More than eight months after the NYPD began arresting people taking part in Occupy Wall Street demonstrations, the first of hundreds of criminal cases trickling through the court system are finally coming up for trial.
Earlier this month, we told you about the first two cases to go to trial. In both cases, the defendants were acquitted of all charges after photographic and video evidence contradicted the signed arrest reports and sworn court testimony of their arresting officers.
Two weeks later, prosecutors still have yet to secure a conviction in an Occupy-Wall-Street-protest-related case. [Update: The Manhattan District Attorney’s office points out that it has won convictions in a protest case involving Occupy Wall Street: On May 4, 20 protesters, including Cornell West, were found guilty of disorderly conduct for blocking an entrance to a police station during an October demonstration against the NYPD’s stop-and-frisk policy. Occupy Wall Street was among the groups that endorsed the demonstration.]
Last Wednesday, a judge threw out the case against Marni Halasa, the Occupy Wall Street “Freedom Fairy,” finding that the police write-up didn’t actually show a crime or a violation.
The next day, another criminal case in which video evidence on YouTube appears to contradict the police version of events was set for trial, but the case was continued because the police witness failed to show.
Yesterday Sarah Maceda-Maciel, charged with blocking traffic and failing to follow police orders on November 17th, also had her case dismissed, after the police witness again failed to show. In this instance, apparently, the officer is on maternity leave.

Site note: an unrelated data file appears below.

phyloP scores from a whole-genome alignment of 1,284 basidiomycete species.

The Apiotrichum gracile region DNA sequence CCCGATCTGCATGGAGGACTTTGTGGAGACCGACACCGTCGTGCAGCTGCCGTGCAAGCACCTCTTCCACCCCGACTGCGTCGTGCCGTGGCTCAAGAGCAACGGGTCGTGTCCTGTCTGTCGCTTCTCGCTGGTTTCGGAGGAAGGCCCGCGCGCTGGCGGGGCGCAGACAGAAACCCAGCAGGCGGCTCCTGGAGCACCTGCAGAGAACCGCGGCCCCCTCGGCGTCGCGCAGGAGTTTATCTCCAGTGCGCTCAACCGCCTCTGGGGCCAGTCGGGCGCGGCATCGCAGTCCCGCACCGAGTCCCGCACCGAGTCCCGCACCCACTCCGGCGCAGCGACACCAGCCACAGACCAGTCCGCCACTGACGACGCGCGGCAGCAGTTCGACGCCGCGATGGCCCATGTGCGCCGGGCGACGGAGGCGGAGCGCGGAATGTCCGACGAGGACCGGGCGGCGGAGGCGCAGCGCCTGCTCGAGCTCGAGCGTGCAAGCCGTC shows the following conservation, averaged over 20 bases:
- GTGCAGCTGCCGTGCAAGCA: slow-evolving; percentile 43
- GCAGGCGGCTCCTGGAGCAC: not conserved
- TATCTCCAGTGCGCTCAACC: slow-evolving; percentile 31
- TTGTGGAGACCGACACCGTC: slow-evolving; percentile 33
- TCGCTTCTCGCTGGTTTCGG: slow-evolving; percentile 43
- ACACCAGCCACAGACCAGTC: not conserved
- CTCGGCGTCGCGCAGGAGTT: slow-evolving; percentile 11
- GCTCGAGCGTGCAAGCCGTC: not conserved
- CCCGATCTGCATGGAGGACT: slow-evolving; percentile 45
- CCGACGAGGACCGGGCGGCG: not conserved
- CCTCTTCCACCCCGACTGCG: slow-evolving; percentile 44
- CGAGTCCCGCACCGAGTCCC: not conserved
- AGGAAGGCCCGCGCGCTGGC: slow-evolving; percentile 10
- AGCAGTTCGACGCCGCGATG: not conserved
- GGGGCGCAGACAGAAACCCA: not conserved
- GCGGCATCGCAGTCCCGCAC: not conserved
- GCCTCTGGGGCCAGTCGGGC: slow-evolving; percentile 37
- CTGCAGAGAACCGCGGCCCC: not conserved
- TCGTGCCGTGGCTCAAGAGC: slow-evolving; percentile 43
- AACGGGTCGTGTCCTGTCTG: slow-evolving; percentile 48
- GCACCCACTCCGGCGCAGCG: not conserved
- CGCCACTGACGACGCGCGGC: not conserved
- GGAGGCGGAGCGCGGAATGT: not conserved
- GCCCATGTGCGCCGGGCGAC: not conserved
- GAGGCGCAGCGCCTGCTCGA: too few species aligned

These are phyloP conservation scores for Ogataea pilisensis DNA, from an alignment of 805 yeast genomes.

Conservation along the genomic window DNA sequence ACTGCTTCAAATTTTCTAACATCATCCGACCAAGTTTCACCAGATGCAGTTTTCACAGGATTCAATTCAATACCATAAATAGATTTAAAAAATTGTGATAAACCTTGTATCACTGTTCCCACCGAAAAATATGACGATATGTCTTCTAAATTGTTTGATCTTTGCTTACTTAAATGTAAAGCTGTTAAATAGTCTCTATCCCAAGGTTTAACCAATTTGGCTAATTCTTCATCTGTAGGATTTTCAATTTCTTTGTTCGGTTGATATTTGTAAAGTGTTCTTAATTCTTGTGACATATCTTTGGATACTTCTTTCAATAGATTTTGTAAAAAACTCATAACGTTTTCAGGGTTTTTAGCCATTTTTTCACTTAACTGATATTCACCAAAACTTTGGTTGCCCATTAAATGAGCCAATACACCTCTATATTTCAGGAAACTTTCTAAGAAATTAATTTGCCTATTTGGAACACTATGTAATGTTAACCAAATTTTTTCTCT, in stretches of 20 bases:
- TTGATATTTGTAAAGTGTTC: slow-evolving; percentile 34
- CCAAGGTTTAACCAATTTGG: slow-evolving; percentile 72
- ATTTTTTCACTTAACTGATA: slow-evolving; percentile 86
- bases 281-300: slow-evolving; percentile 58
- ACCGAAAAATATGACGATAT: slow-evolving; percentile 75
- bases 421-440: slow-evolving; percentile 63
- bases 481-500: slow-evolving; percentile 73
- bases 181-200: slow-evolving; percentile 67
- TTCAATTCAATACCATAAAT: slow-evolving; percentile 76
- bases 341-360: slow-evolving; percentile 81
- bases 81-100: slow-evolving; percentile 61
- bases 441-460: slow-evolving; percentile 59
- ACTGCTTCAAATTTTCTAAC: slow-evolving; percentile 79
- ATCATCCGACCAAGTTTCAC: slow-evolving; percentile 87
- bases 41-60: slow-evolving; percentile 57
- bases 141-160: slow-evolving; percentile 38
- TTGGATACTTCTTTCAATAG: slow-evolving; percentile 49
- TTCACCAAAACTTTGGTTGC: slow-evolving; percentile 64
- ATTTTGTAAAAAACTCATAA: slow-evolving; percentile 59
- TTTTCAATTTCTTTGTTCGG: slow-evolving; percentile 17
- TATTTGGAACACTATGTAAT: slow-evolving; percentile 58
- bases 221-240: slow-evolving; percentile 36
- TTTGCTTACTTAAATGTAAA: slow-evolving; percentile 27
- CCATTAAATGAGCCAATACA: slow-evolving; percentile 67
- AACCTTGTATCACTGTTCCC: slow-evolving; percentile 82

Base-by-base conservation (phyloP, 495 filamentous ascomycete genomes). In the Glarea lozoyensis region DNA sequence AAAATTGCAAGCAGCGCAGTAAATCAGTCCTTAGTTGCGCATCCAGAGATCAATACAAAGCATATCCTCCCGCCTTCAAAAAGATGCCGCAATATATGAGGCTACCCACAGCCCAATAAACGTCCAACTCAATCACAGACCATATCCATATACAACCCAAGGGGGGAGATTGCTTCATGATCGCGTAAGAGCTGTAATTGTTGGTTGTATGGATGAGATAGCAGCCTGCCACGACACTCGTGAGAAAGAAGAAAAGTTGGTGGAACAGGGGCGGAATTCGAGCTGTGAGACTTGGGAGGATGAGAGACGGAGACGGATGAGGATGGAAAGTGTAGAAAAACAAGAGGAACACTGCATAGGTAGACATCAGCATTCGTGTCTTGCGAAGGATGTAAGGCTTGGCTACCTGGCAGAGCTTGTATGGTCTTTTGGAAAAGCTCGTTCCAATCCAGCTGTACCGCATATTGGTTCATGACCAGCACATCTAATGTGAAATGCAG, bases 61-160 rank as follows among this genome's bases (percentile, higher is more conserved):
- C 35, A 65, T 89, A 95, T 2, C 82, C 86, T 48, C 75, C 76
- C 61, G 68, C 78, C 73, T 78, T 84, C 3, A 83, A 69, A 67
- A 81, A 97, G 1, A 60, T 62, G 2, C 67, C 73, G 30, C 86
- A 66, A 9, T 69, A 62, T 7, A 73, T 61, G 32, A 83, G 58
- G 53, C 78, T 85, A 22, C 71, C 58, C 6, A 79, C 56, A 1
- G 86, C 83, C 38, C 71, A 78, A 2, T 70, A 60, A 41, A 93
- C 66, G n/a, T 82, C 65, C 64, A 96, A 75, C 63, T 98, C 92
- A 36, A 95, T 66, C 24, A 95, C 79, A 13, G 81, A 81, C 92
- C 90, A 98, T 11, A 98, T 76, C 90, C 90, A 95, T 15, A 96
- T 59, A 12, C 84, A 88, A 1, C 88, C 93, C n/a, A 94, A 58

A second case scheduled for trial yesterday was continued. Emmet Kavanaugh and his legal team were ready, and were under the impression that the prosecutor was too. But the police witness didn’t come to court, so Kavanaugh, who lives in Philadelphia, will have to come back to court in late October.
While many Occupy protesters feel vindicated by the string of victories, others see the rulings as evidence that the NYPD never made the arrests with any intention of securing convictions.
This morning marks the largest group of Occupy Wall Street cases to come to trial. Twenty-two cases, consolidated into four trials, will be heard in Jury Part 7, the special section of New York City Criminal Court created just to handle the glut of Occupy-related cases. All the charges in today’s cases stem from the first instance of mass arrests used against the movement on September 24th of last year — the same day Deputy Inspector Anthony Bologna sprayed pepper-spray in the faces of peaceful demonstrators kettled by police nets.
We’ll be in court watching the trials, so check back for a report on the outcome.